Tail clipping of amphibian tadpoles is one of the minimally invasive, non-lethal procedures, (apart from skin swabbing) used to collect tissues without euthanising the target individual. It is commonly used for species identification, especially when the continuity between the tadpoles and adult stages is not known. However, there is a lack of published standard and safe protocol for tail clipping of anuran tadpoles. To determine the efficiency of the protocol defined herein, we tail clipped 3.0 mm of four Rana huanrenensis tadpoles (Fei, Ye & Huang, 1990), two at each of the Gosner stages 34 and 41. We observed the tails resorbing from tail length = 20.625 ± 0.64 mm on day 0 post-clipping to 5.75 ± 3.49 mm on day 6 post-clipping. During this period, metamorphosis progressed for individuals tail-clipped at Gosner stage 34 (total length: 33.75 ± 2.35 mm; day 0 post-clipping) to Gosner stage 43 (total length: 28.5 ± 3.47 mm; day 6 post-clipping); and individuals tail-clipped at Gosner stage 41 (total length: 35.75 ± 0.35 mm; day 0 post-clipping) to Gosner stage 46 (total length: 15.00 ± 0.00 mm; day 6 post-clipping). We did not record any fatality during the experiment. DNA extracted from 3.0 mm of tail tip tissue yielded gDNA concentrations between 10 and 32 ng/µl. a sufficient amount for barcoding and fingerprinting. We conclude that this protocol is adequate for R. huanrenensis and Ranidae in general, and it is safe for tadpoles at Gosner stage 34 and above.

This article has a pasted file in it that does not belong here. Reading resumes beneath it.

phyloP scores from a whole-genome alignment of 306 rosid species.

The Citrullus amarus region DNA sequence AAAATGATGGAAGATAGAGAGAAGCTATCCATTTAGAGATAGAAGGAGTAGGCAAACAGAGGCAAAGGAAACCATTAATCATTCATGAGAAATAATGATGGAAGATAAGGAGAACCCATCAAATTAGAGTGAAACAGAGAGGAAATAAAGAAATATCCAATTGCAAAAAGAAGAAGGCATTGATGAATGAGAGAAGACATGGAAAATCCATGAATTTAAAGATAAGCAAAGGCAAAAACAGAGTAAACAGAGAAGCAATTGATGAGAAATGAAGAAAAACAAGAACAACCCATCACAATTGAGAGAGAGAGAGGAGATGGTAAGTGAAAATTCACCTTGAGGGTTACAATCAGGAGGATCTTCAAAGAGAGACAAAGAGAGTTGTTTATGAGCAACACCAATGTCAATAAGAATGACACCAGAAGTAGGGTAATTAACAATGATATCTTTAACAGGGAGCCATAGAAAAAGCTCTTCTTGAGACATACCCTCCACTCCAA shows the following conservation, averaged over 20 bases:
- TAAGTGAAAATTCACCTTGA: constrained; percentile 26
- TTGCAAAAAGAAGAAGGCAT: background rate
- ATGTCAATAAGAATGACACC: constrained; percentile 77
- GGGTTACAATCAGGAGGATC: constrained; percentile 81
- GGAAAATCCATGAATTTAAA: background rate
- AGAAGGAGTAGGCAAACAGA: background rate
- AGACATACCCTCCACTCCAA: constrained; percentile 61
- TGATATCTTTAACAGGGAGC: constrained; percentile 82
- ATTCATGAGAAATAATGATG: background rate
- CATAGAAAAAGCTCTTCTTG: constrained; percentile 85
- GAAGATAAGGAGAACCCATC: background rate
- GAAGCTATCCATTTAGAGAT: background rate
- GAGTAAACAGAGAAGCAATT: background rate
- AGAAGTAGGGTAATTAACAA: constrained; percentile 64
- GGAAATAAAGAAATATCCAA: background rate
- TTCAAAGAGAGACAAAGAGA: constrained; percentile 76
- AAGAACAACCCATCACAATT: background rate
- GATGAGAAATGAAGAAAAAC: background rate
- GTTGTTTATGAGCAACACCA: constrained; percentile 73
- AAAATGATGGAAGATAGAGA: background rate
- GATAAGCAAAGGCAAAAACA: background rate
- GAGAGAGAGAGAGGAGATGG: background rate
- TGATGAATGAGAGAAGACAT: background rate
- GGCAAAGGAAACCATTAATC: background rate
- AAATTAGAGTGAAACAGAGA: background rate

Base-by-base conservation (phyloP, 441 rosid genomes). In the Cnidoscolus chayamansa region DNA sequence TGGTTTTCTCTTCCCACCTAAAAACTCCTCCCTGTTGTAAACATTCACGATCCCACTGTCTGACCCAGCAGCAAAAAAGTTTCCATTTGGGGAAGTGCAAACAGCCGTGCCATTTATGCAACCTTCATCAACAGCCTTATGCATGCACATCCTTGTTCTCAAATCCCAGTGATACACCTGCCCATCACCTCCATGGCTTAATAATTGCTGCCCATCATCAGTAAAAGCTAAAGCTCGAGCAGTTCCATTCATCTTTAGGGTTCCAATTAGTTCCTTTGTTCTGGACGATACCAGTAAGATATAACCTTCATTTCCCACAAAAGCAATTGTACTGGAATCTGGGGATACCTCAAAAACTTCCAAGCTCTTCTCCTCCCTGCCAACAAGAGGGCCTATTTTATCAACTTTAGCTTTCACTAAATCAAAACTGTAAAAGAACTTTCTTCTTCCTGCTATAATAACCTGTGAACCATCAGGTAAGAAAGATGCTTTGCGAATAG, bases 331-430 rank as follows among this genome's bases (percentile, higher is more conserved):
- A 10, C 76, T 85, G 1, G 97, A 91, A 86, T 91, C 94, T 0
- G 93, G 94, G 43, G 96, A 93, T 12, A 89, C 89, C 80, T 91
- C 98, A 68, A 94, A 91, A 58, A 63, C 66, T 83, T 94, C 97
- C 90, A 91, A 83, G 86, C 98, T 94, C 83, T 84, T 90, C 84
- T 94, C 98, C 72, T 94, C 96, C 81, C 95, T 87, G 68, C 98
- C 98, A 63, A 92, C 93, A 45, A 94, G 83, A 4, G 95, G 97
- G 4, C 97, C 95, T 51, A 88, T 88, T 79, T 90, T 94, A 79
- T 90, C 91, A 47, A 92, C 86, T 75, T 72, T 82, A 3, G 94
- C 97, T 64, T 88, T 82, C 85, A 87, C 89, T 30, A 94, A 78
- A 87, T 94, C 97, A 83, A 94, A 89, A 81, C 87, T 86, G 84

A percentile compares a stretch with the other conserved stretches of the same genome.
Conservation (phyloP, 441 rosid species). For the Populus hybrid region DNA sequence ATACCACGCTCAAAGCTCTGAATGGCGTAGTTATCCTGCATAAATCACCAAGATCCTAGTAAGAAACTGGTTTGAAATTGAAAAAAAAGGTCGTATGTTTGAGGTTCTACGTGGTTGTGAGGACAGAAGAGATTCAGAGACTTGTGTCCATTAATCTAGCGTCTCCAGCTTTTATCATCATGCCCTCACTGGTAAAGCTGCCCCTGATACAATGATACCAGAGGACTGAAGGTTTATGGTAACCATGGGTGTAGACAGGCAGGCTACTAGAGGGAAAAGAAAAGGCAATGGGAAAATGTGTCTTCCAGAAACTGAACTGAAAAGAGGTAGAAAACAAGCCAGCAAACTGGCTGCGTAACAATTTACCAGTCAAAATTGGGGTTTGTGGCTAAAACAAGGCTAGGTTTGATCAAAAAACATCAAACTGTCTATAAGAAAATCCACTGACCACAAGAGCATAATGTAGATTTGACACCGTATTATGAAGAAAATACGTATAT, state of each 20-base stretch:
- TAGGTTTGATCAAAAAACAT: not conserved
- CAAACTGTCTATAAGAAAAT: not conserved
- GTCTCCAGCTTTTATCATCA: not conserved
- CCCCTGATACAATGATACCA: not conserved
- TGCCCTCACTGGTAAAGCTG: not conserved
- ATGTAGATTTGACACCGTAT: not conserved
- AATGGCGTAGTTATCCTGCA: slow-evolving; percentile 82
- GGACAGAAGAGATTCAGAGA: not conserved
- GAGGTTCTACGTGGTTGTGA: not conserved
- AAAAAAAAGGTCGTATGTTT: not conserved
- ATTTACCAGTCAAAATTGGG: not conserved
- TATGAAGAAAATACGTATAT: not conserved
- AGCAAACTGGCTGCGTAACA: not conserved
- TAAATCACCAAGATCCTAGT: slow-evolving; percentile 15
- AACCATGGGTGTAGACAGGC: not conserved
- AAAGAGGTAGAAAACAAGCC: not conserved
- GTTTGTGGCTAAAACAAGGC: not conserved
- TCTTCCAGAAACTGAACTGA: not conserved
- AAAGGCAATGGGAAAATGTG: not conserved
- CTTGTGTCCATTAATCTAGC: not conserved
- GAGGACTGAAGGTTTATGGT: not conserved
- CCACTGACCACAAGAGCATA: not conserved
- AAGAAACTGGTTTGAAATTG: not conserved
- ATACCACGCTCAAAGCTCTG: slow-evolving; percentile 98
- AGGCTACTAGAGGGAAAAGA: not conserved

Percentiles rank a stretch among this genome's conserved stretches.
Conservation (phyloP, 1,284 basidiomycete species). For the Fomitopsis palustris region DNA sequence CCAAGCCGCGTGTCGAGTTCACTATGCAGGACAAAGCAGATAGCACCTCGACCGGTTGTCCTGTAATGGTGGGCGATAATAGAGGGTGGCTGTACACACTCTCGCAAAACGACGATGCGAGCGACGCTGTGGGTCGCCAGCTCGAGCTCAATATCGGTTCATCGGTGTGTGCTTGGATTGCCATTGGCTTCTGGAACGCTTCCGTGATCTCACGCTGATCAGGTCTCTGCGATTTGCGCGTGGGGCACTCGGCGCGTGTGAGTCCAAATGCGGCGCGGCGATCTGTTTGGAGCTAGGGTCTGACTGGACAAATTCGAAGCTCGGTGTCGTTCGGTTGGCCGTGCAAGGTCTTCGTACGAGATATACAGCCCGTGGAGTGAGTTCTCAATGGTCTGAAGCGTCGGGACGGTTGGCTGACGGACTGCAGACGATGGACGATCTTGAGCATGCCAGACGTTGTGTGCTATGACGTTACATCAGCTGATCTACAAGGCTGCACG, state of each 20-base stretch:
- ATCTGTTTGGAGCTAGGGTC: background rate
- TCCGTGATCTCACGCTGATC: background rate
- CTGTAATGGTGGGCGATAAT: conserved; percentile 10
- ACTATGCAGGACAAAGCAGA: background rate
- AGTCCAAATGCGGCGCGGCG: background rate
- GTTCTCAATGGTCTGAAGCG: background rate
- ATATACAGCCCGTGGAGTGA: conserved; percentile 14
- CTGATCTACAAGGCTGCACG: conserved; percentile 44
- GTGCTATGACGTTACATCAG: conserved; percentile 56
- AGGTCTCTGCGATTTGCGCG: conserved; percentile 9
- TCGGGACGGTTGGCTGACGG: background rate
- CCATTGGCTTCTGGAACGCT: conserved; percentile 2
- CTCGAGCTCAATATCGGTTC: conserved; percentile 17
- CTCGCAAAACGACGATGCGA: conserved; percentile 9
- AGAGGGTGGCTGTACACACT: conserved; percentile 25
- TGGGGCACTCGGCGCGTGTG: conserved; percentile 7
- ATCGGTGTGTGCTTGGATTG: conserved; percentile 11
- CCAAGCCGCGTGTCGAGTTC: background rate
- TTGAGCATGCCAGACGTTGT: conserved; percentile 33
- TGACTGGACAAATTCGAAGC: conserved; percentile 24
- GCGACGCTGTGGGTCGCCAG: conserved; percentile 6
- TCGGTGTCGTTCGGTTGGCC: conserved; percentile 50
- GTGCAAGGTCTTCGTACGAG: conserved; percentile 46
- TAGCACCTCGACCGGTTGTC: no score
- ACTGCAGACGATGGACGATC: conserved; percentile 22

|Number of pages||8|
|Journal||Asian Journal of Conservation Biology|
|State||Published - 2020|
- tail clip. Huanren Frog. larvae. DNA collection. minimally invasive